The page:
Over the holidays, craving something light to read, I cracked open the book Lunch in Paris: A Love Story, with Recipes by Elizabeth Bard. It's a delightful little romance, studded with food writing and garnished with doable recipes that I'll probably never do. All in all, it's a genre I like (Heartburn and Like Water for Chocolate are other favorites of mine) about a city I love - what could go wrong?
And the answer is almost nothing! Nearly everything about this book is a joy to read. It's 99% fabulous, except for the handful of times when the author refers to herself as a girl.
A girl. A grown woman writing her grown memoirs of her late 20's and early 30's. A girl.
Now, my complaint about this language choice is not against girls. I like girls. I used to be one. Shoot, I even grew two little parasitic girls in my own uterus, and now I'm raising them every day like that's no big deal, like that's not some kind of sickening, moist, scifi nightmare scenario that should send me screaming and heaving every time I lock eyes with them.
Wait. Where was I?
Oh, yes. Girls.
Girls are fine. No problems there. My problem, rather, is with the insistence upon referring to women, grown-ass women with brains and experience and talent and shit to get done, as girls, particularly when women do it to themselves.
Do you see a pattern here? Here I wrote about women's invisible labor in which they devalue their own work. Here I wrote about women apologizing for things they're not sorry for. And here I wrote about women mistaking empowerment for power itself.
As much as I hate sexism, friends, I hate the hegemonic embrace of sexist beliefs against oneself even more. Because a culture that denigrates 51% of the adult population as children, as we do when referring to women as girls, is bad. But that 51% referring to themselves as children - girl children - girls, is worse.
So, no, Elizabeth Bard, you aren't a girl, and neither were you a girl for the entire time that your memoir covers. (Particularly when your book's first page refers to "American girls in Paris" being "sluts by definition." I mean, girls are children. Children are not sluts, because children are not sexual.* STOP BEING GROSS.) No. If your book's first page talks about possibly you getting it on with a man you met at an academic conference on digital technology in the humanities, as Bard's does, then NO, you are not a girl in that book.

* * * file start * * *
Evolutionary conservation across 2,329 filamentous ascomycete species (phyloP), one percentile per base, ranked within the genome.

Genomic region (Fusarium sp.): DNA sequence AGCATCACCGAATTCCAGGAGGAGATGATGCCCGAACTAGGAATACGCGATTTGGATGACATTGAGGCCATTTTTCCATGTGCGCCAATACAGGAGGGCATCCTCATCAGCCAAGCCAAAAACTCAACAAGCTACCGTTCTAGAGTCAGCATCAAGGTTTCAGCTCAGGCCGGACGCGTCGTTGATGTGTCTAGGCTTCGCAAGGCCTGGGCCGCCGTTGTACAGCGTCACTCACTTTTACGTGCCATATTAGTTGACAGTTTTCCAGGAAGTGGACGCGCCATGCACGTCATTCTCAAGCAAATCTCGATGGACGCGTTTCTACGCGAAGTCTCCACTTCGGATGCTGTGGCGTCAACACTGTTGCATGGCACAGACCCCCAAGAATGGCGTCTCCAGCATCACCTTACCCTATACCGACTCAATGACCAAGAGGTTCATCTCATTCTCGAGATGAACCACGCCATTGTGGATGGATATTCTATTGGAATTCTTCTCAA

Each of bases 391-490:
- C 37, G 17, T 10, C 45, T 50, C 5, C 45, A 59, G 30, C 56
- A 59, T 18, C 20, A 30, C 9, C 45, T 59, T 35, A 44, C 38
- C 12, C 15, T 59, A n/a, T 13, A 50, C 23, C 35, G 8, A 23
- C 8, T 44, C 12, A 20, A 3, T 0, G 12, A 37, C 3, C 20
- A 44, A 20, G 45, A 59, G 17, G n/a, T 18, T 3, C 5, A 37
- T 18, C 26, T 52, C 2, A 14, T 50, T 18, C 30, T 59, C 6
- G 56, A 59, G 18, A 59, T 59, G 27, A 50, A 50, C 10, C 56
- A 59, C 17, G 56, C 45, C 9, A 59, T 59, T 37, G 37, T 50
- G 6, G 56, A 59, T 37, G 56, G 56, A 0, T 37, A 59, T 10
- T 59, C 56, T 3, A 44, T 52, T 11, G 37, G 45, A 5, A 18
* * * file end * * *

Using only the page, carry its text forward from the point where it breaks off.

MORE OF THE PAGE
But we can't fault just Elizabeth Bard here. This whole woman-as-girl-thing is definitely in and of a current zeitgeist. Just look at this compilation of book titles beginning with the phrase "The Girl..." following the American success of Stieg Larsson's Milennium Trilogy. Now, I haven't read all of those books, but I'm taking an educated guess here that most of them are about women. As in Lisbeth Salander, the girl with the dragon tattoo herself, who is 23 at the trilogy's outset. As in The Girl on the Train, whose titular "girl" is in her early 30's. As in the protagonist of this little gem, The Girl Who Wrote Erotica.
I mean, come on. Plus, she should clearly stick to writing it instead of acting it out, because nobody with a healthy respect for debilitating neck pain kisses like that. (Image Source)
We live in a world that wants to render its grown women, whose words, work, and experience should carry significant weight, children again through language. Ours is a culture in which youth is desirable, but not respected, and infantilizing women (or self-infantilizing ourselves) is normal. But this is a norm worth fighting against. For women to be taken seriously as a majority class worth respecting, we have to claim our experience, our expertise, our age, before we can claim our power.
Because "girl power" might make for good marketing, but women owning, holding, and using power makes for good praxis.
So, no, Julia Roberts, you aren't just a girl asking a boy to love her. BECAUSE YOU WERE 32 YEARS OLD WHEN THIS WAS FILMED, AND YOU ARE JULIA GODDAMNED ROBERTS AND COULD HAVE DEMANDED A SCRIPT CHANGE.
And, no, Beyoncé, as much as I love this song, girls do NOT run the world...
...but, yes, Beyoncé, we are grown women, and we do what we want. Or we can. And we will. As long as we have the brass ovaries to claim our present, powerful womanhood over our bygone girlhood.
*Women aren't sluts either, but that's a different argument.